s e d i m e n t a t i o n a r e e n h a n c e d . By the rising level of the flat, the conditions b e c o m e m o r e
f a v o u r a b l e for o t h e r s p e c i e s . A s t h e b o t t o m level rises, the salinity d e c r e a s e s b e c a u s e of the
better d r a i n a g e of the salt g r o u n d w a t e r a n d t h e g r o w i n g influence of precipitation.
T h e type of vegetation d e p e n d s strongly o n climatic conditions, the c o m p o s i t i o n of the s e d i m e n t
a n d the salt c o n t e n t of t h e w a t e r . Specifically the silt content is a n i m p o r t a n t factor. In the
m o d e r a t e c l i m a t e of t h e s o u t h e r n North S e a , m o s t v e g e t a t i o n o c c u r s in silt rich a r e a s . P i o n e e r
species in the salt e n v i r o n m e n t are cordgrass or "Engels slijkgras" (Spartina Anglica) (see Figure
6 - 2 5 ) , a n d in m o r e b r a c k i s h c o n d i t i o n s s e a club rush or " Z e e b i e s " (Scirpus m a r i t i m u s ) , v a r i o u s
s e a - g r a s s e s ( Z o s t e r a m a r i n a a n d Z o s t e r a noltii). Later o n , " N o p j e s w i e r " ( V a u c h e r i a ) a n d
glasswort or " Z e e k r a a l " (Salicornia stricta) b e c o m e established, immediately followed by a greater
variety s u c h as h e r b a c e o u s seablite " S c h o r r e k r u i d " ( S u a e d a m a r i t i m a ) , s e a aster or " Z e e a s t e r "
(Aster t r i p o l i u m ) . S e a a r r o w g r a s s " S c h o r r e z o u t g r a s " (Triglochin m a r i t i m a ) , and perennial s e a
s p u r r e y " g e r a n d e s c h i j n s p u r r i e " (Sperguiaria m e d i a ) . A t higher levels this c o m m u n i t y is followed
by s e a p u r s l a n e " z o u t m e l d e " ( H a l i m i o n e p o r t u l a c o i d e s ) . In the final stage of land f o r m a t i o n ,
s p e c i e s like c r e e p i n g f e s c u e / r e d f e s c u e "rood z w e n k g r a s " ( F e s t u c a rubra littoralis), s e a
w o r m w o o d " z e e a l s e m " ( A r t e m i s i a m a r i t i m a ) a n d s e a lavender " l a m s o o r " ( L i m o n i u m v u l g a r e )
t o g e t h e r with s e a plantain " z e e w e e g b r e e " ( P l a n t a g e m a r i t i m a ) are the m o s t important. M o r e
l a n d w a r d of this v e g e t a t i o n o n e finds the traditional non-halophytic land ( r e a d : f r e s h w a t e r )
species.

F i g u r e 6-25 C o r d g r a s s ( S p a r t i n a A n g l i c a ) ( P a c k h a m , 1997)
D u e to its dense cover and its ability to g r o w in a z o n e extending from 1 m below to 0.15 m a b o v e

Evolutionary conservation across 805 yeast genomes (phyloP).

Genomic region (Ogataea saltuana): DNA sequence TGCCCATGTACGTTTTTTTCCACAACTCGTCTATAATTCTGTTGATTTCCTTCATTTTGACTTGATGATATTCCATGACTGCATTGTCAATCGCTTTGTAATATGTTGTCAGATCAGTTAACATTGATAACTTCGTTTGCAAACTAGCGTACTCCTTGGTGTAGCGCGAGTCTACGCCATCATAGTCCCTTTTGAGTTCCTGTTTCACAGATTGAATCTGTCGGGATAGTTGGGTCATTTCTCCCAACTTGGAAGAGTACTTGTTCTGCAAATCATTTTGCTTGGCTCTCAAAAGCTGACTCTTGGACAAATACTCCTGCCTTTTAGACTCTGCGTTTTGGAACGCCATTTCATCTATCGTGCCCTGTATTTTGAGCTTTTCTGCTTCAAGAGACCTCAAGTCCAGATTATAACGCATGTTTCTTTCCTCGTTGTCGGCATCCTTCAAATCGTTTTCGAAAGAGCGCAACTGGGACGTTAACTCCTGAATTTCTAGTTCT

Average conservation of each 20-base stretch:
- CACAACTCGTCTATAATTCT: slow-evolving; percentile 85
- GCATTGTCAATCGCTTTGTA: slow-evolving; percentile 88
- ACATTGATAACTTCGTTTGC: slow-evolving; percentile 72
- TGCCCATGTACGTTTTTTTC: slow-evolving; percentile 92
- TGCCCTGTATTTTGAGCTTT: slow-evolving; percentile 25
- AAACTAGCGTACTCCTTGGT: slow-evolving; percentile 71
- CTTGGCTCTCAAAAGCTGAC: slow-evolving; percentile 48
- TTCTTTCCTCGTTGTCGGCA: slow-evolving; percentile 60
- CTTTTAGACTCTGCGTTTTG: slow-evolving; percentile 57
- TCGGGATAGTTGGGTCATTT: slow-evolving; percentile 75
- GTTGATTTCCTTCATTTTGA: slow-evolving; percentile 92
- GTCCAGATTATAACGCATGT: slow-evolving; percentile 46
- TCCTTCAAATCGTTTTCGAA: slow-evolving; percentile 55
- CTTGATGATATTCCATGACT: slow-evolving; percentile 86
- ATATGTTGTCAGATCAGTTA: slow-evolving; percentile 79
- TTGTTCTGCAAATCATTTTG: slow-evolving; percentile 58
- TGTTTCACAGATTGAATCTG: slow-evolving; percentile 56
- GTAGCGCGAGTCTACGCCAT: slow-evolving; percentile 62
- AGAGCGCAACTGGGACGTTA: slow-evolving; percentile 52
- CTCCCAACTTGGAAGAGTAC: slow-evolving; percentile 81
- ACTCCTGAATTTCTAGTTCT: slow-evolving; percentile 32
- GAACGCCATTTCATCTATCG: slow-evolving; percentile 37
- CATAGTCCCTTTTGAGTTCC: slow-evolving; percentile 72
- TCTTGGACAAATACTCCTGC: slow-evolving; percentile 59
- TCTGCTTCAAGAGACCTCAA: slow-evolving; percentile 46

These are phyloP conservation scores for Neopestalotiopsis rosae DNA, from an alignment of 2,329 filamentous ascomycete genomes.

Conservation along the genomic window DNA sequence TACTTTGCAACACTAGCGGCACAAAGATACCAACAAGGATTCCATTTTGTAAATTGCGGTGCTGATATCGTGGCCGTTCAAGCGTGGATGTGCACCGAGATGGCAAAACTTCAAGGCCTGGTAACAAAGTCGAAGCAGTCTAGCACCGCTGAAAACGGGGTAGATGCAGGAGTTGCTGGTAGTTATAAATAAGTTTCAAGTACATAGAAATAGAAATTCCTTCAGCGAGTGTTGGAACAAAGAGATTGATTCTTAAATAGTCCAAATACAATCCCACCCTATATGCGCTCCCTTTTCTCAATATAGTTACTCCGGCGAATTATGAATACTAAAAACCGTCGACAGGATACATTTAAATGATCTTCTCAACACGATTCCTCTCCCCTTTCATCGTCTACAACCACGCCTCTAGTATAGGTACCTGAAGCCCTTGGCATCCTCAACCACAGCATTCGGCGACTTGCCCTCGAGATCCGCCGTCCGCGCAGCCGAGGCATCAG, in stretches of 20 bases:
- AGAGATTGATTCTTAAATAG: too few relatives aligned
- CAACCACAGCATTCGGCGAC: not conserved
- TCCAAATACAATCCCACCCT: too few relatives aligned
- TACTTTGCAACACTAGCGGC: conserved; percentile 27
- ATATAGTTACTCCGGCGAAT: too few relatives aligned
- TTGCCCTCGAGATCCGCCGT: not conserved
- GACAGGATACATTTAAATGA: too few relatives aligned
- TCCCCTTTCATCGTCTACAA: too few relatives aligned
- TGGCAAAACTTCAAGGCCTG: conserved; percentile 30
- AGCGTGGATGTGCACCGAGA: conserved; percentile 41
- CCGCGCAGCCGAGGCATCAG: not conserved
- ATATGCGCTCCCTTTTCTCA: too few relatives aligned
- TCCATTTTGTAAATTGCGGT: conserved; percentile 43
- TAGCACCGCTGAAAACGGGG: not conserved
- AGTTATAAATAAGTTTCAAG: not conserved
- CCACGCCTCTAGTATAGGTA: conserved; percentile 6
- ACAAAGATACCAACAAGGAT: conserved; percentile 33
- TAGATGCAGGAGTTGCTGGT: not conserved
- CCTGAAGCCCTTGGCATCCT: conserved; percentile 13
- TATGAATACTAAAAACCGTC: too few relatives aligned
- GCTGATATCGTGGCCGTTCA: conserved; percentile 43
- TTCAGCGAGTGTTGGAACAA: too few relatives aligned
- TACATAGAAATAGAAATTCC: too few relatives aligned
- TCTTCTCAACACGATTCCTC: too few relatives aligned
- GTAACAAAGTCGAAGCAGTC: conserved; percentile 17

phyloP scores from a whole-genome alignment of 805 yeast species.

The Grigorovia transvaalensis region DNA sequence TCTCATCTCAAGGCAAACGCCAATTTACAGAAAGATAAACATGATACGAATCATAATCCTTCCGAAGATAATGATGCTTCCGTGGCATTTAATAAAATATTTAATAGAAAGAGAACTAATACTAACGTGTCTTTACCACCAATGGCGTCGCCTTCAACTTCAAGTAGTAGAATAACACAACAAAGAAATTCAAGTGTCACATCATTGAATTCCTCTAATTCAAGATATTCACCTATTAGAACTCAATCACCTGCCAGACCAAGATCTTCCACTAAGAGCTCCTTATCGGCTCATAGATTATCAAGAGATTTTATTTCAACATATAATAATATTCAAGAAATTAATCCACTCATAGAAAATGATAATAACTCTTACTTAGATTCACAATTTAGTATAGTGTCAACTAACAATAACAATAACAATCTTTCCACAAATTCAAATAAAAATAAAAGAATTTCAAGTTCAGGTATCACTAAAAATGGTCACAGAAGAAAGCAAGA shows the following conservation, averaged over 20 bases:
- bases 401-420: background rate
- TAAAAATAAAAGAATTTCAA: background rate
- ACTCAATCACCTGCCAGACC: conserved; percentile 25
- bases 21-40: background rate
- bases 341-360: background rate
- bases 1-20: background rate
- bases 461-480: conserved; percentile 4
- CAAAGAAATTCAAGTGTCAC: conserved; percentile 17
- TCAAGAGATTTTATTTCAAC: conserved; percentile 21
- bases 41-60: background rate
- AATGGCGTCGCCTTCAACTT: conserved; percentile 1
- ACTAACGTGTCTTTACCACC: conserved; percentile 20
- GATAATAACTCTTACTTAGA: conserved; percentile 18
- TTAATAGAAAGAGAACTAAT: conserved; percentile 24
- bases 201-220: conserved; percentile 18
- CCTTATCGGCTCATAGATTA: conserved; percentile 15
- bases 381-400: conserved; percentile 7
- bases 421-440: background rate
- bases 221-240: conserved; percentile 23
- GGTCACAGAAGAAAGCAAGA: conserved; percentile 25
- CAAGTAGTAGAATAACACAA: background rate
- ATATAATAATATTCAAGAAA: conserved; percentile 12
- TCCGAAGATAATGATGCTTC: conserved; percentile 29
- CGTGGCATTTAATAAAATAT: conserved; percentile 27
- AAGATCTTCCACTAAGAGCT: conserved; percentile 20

a v e r a g e high w a t e r level t h e p i o n e e r v e g e t a t i o n of c o r d g r a s s "Engels slijkgras" plays a very
d o m i n a n t role in the a c c u m u l a t i o n of silt. Its ability to trap s e d i m e n t , either by physically capturing
it f r o m p a s s i n g c u r r e n t s or by retarding currents a n d permitting the s e d i m e n t to settle into the
plant c o m m u n i t y , m a k e s t h e s e plants very i m p o r t a n t contributors to c o a s t a l s e d i m e n t
116

a c c u m u l a t i o n . In addition to their positive role in c a t c h i n g s e d i m e n t to t h e s u b s t r a t e , m a r s h


g r a s s e s are very important s e d i m e n t stabilisers. T h e y prevent or inhibit currents a n d w a v e s f r o m
r e m o v i n g s e d i m e n t f r o m the v e g e t a t e d s u b s t r a t e , partly b y their root s y s t e m ( s t r e n g t h e n i n g t h e
soil), partly by r e d u c i n g the c u r r e n t velocities ( r e d u c i n g the l o a d ) . T h i s g r a s s is t h e r e f o r e o f t e n
introduced artificially to e n h a n c e siltation a n d f o r m a t i o n of n e w f a r m l a n d .
Similar s e q u e n c e s of s p e c i e s c a n b e indicated for b r a c k i s h c o n d i t i o n s a n d for f r e s h w a t e r
conditions. W h e n surveying an estuary, o n e can g u e s s o n the basis of the vegetation on the flats
a n d a l o n g the s h o r e w h a t the local salinity is.
A n e x t e n s i v e m a r s h is a sign of a natural e s t u a r y that has largely filled with s e d i m e n t . M a n y
m a r s h e s m a r k the locations of old e s t u a r i e s that h a v e filled w i t h s e d i m e n t to the requisite
elevation for plant g e r m i n a t i o n .
T h e upper limits of the salt m a r s h coincide with the landward or upper limit of the spring high tide,
the highest level of regular inundation a n d s e d i m e n t s u p p l y A salt m a r s h m a y b e a f e w m e t e r s
w i d e or it m a y o c c u p y the entire e s t u a r y e x c e p t for t h e tidal c h a n n e l s . In Figure 6-26, a c r o s s section of a salt m a r s h is d r a w n . This Figure s h o w s the different z o n e s within the m a r s h l a n d that
c a n be distinguished by the different s p e c i e s that are present.

E. viminalls

MAXIMUM TIDE- MEAN HW SPRING-MEANHWHEAP-

Wl. ericifolla
MIXED SALT MARSH
(Salicornia spp., etc.)

MUDFLATS
y/ith Zostera

WESTERNPORT CHART DATUM

ia X a a

F i g u r e 6-26 C r o s s - S e c t i o n of a s a l t m a r s h
Individual m a r s h flats c a n d e v e l o p into e x t r e m e l y v a l u a b l e nature r e s o r t s . A p a r t f r o m m a n y